How Boy Scout lore and a visit to the beach led to the bar code




6-9-1921 - 9-12-2012

IT WAS born on a beach six decades ago, the product of a pressing need, an intellectual spark and the sweep of a young man's fingers through the sand.

The man on the beach that day was a mechanical-engineer-in-training named Joseph Woodland. With that stroke of his fingers - yielding a set of literal lines in the sand - Woodland, who has died at 91, conceived the modern bar code.

As graduate students, he and a classmate, Bernard Silver, created a technology, based on a printed series of wide and narrow striations, that encoded consumer-product information for optical scanning.

Woodland, who was born in Atlantic City, New Jersey, spent World War II on the Manhattan Project at Oak Ridge National Laboratory in Tennessee. After the war, he earned a bachelor's degree at the Drexel Institute of Technology in Philadelphia in 1947.

The following year he was studying for a master's degree at Drexel when a local supermarket executive visited the campus and implored a dean to develop an efficient means of encoding product data.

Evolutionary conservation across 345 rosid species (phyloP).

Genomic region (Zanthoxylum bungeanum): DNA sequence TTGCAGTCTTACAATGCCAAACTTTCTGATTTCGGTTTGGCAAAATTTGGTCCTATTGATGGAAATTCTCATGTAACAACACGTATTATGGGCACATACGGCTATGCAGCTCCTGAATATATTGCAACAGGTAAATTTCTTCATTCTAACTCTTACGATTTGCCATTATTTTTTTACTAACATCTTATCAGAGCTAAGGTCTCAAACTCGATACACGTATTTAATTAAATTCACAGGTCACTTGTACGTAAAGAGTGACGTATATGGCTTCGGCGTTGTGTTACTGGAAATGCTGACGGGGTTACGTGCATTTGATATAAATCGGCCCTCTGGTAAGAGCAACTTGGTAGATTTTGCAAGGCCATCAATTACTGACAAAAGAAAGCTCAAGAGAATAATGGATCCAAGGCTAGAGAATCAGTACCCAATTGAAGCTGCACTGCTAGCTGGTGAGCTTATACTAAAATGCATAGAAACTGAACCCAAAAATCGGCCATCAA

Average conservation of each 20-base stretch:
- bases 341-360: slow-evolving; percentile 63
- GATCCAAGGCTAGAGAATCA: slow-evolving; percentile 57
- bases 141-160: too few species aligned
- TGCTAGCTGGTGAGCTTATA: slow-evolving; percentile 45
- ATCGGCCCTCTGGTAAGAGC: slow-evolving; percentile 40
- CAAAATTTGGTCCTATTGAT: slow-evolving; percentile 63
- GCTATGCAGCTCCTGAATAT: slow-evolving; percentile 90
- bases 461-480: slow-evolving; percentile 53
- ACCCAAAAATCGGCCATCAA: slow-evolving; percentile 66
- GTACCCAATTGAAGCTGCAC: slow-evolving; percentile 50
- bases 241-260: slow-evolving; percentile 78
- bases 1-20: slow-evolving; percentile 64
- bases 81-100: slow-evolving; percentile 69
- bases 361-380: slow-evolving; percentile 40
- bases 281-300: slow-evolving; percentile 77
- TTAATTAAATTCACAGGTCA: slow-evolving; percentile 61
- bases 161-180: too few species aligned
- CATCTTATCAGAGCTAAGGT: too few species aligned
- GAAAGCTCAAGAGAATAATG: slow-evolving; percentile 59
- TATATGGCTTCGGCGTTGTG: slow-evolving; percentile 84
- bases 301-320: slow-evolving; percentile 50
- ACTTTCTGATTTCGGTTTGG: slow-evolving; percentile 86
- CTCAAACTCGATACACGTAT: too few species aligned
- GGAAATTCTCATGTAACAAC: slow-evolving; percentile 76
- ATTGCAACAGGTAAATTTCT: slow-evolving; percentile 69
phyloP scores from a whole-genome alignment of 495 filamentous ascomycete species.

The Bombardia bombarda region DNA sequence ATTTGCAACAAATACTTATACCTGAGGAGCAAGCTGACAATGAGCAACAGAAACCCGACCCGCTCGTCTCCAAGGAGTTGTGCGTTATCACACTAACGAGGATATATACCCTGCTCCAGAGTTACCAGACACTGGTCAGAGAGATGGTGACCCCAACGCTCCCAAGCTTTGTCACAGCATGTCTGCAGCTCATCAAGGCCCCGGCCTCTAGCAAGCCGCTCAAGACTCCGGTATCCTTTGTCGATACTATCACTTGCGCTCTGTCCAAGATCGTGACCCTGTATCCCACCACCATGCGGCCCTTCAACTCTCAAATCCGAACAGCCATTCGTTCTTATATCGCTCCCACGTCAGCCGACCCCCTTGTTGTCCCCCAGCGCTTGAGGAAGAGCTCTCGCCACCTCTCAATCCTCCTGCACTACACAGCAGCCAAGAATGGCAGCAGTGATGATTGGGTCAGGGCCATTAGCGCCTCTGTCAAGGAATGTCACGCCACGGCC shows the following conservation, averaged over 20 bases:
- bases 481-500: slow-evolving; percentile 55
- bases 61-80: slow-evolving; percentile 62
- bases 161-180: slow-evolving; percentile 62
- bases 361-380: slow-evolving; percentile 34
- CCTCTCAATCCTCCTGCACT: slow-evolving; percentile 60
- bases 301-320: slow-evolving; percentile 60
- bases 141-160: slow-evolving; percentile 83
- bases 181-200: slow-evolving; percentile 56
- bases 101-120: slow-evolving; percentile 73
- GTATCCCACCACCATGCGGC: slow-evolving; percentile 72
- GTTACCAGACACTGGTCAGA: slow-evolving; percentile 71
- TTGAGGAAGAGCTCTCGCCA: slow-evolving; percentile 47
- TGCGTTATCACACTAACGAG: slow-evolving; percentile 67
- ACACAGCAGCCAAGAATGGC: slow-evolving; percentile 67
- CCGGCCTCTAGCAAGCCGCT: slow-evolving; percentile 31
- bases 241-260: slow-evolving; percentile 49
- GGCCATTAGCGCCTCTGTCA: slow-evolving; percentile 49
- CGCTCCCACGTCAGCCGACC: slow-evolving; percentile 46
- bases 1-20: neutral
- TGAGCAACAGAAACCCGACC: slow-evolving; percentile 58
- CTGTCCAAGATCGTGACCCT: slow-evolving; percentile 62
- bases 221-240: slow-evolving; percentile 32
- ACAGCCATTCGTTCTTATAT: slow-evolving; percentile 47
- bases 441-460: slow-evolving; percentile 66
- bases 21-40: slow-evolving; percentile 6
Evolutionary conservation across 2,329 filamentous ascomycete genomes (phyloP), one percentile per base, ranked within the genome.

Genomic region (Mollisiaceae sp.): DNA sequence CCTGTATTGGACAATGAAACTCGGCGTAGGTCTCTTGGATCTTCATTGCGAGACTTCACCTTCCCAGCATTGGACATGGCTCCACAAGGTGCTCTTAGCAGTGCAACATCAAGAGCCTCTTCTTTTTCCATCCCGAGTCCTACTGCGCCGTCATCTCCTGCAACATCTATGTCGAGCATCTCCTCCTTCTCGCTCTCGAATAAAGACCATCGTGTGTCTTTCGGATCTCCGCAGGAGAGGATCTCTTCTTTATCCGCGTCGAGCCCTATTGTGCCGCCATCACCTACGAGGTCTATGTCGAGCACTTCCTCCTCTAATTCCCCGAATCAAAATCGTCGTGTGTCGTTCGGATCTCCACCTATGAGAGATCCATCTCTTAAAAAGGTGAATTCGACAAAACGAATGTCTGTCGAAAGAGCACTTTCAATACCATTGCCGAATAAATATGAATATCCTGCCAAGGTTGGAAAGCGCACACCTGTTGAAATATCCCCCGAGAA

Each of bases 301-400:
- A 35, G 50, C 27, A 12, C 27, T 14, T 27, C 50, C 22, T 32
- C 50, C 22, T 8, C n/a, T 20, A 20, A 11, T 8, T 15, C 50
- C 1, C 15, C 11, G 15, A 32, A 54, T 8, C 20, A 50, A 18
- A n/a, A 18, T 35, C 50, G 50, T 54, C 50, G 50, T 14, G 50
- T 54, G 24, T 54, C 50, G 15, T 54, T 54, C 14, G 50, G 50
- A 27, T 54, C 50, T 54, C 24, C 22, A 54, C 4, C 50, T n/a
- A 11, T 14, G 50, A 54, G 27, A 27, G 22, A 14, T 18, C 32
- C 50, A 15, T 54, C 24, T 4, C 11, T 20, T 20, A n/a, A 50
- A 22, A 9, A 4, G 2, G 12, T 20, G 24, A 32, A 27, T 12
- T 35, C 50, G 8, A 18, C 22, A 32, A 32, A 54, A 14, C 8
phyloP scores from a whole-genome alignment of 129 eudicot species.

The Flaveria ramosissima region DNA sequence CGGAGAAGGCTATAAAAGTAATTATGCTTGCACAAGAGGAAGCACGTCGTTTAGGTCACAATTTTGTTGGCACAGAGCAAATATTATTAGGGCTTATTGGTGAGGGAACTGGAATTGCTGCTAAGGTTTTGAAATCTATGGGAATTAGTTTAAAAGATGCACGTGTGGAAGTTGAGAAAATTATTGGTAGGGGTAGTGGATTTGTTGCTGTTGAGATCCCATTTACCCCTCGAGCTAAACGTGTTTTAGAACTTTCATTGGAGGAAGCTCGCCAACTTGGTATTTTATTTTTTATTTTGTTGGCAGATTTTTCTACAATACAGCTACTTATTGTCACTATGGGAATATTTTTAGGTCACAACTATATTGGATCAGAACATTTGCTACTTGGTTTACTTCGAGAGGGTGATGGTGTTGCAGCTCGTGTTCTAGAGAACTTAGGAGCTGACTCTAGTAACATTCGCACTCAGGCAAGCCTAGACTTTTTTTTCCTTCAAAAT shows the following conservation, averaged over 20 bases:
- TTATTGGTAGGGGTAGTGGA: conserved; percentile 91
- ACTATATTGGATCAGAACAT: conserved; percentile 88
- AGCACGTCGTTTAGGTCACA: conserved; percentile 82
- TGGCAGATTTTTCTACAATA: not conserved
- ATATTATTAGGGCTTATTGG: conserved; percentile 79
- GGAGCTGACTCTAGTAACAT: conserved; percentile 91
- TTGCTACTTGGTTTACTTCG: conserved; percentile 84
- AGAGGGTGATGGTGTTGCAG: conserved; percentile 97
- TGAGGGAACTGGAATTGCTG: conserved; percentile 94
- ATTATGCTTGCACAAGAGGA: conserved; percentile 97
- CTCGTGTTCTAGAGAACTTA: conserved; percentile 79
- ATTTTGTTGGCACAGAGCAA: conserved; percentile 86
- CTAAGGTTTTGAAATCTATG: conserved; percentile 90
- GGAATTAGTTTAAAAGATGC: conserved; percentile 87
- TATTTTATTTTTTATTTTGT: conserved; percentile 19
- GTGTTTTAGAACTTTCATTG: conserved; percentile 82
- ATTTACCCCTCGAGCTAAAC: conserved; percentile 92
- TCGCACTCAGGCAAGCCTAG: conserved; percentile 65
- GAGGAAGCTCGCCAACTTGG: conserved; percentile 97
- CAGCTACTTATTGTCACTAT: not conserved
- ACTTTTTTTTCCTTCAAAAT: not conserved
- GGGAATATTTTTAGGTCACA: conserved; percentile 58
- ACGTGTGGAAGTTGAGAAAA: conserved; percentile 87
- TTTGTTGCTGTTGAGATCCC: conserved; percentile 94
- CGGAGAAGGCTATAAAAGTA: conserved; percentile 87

Woodland realised that a code was needed to represent information visually. The only code he knew was Morse code, which he had learnt in the Boy Scouts. What would happen, he wondered one day, if Morse code, with its elegant simplicity and limitless combinatorial potential, were adapted graphically? Woodland, who was staying at his grandparents' home in Miami Beach, began trailing his fingers idly through the sand.

"For whatever reason - I didn't know - I pulled my hand toward me and drew four lines. I said: 'Golly! Now I have four lines, and they could be wide lines and narrow lines instead of dots and dashes."'

Woodland and Silver favoured a circular pattern for its omnidirectionality: a checkout clerk, they reasoned, could scan a product without regard for its orientation. On October 7, 1952, they were awarded US patent 2,612,994 for their invention.

But their method, which depended on an immense scanner equipped with a 500-watt light, was expensive and unwieldy, and it languished for years. The two men eventually sold their patent for $US15,000 - all they ever made from their invention.

By the time the patent expired at the end of the 1960s, Woodland was on the staff of IBM, where he worked from 1951 until his retirement in 1987. Over time, laser scanning technology and the advent of the microprocessor made the bar code viable. In the early 1970s, an IBM colleague, George Laurer, designed the familiar black-and-white rectangle, based on the Woodland-Silver model and drawing on Woodland's considerable input.

Woodland is survived by his wife, Jacqueline, two daughters and a granddaughter.

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